Recently, Dreamworks announced that Scarlett Johansson has been cast as Major Mokoto Kusanagi in the live-action adaptation of the popular manga series Ghost in a Shell. The story follows a cyborg cop heroine as she is on a mission to capture a dangerous cyber-terrorist, the Puppet Master. Scarlett Johansson, hot off of the Avengers franchise and other sci-fi flicks such as Lucy, has the supposed star power to get the movie green-lighted. This, of course, has ruffled a few feathers as one more role for an Asian actress has gone to a white one. Fuel was added to the fire when it was discovered that the studio tried to use CGI technology to make actors in the movie “appear Asian,” a.k.a. digital yellowface. Actresses Constance Wu and Ming-Na Wen have spoken up about the issue.
This isn’t anything new. Hollywood has a terrible track record when it comes to representation of minorities, whether they are racial, sexual, or otherwise. Recent movies such as Pan and Gods of Egypt faced similar criticism when they cast Rooney Mara as a Native American princess and miscellaneous white people as every Egyptian character, respectively. Not to mention the horrible judgment calls that lead to Emma Stone playing a half Asian character in Aloha and Exodus, another movie about Egypt with a white cast. The list is already unacceptably long and it doesn’t even cover the last decade. People are obviously upset at this lack of respect and visual erasure of minorities from stories and characters which they have inspired.This sort of miscasting and whitewashing continues as Natt Wolf has been cast to play Light Yagami in a live-action adaptation of the popular anime Death Note and Tilda Swinton has been cast to play the Ancient One in Marvel’s Doctor Strange.
The explanations given for these decisions somehow are even more misguided. Ridley Scott, the director of Exodus, even went as far to say that “I can’t mount a film of this budget… and say my lead actor is Mohammed so-and-so from such-and-such.” Tilda Swinton has also addressed her casting as the Ancient One, originally a male Tibetan monk. Although the role isn’t an inventive one to begin with as it relies on stereotypes, refusing to cast an Asian actor whether it is a male or a female one is clearly problematic. In response to the controversy, Tilda Swinton made the statement, “I wasn’t asked to play an Asian character, you can be very well assured of that… You just have to wait and see, because it’s not an Asian character.” Ms. Swinton erroneously ignores the problem at the root of the situation. If the character was originally a person of colour and then changed to be written as white, that is symbolic annihilation regardless of the reason.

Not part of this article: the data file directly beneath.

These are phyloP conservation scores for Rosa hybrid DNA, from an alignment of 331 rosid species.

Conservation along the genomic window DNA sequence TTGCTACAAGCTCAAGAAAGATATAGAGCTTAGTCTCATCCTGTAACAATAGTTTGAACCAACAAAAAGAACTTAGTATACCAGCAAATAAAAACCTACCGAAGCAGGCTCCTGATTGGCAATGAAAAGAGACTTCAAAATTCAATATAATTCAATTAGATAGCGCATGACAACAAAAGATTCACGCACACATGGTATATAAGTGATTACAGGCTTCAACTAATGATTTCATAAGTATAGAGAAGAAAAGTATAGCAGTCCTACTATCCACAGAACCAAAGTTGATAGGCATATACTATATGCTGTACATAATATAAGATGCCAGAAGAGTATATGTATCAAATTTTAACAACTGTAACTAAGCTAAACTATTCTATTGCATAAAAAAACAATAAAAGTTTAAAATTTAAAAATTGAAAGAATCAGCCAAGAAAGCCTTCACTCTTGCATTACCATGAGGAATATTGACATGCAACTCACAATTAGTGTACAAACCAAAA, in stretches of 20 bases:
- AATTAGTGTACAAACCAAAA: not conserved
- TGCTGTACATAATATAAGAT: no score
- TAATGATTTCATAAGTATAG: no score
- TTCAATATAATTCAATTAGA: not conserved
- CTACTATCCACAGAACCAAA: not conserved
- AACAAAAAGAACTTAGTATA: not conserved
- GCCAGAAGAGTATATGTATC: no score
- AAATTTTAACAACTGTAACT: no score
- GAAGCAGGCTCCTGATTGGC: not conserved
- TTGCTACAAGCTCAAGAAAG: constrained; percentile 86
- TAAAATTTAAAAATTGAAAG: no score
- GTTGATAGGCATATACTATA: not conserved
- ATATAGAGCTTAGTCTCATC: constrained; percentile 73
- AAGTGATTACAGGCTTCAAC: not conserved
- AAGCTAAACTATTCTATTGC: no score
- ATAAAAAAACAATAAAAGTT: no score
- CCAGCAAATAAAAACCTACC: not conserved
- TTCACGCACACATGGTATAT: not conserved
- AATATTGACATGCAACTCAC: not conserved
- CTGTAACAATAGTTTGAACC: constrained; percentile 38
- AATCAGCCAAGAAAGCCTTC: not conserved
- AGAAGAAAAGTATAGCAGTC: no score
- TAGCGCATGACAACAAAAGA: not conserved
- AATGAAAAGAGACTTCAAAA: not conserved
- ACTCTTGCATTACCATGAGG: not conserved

Asian-inspired franchises have been popping up throughout the last few years with white characters and this trend doesn’t seem to be going away. Dragonball: Evolution, The Last Air Bender and Prince of Persia: The Sands of Time were all borrowed or inspired from Asian cultures yet none acknowledged this in their casting. An interesting fact about all three: they were all box office failures. Part of the reason is the fact that miscasting and whitewashing a movie has a strong correlation with how much respect the studios have for the content. On top of that, discounting the international profit Hollywood makes, minority populations in the US alone account for a huge portion of the ticket sales. So not only does whitewashing prove an utter disrespect for the movies themselves, but it also disrespects the audiences. First, Hollywood refuses to cast people of colour in appropriate roles because they aren’t bankable which allows them to keep casting more white actors. Then, come award season, Hollywood will still maintain that there just weren’t any people of color in prominent roles to nominate. These practices act as self-fulfilling prophesies which do nothing more than aid in the symbolic annihilation of people of colour from the media.
As John Tsuei, a comic book writer writes, Ghost in a Shell is inherently a Japanese story about Japanese people. Taking that factor out of the movie will leave it feeling hollow and incomprehensible. With a history of oppression in the United States, Japanese-Americans as well as other people of color deserve to see themselves represented in the stories of Hollywood — especially when Hollywood uses their stories and cultures for profit. The arguments that “Hollywood makes movies for mostly white audiences” or “The studios won’t green-light a POC actor because they have to make money” are all stemming from one fundamental assumption: white people won’t want to watch people of colour on screen. And that one assumption quaintly and effectively underscores why Hollywood is racist. It’s greatly apt that this backlash in culminating around Ghost in a Shell, a narrative in which the main character doesn’t even fully possess her own cybernetic body.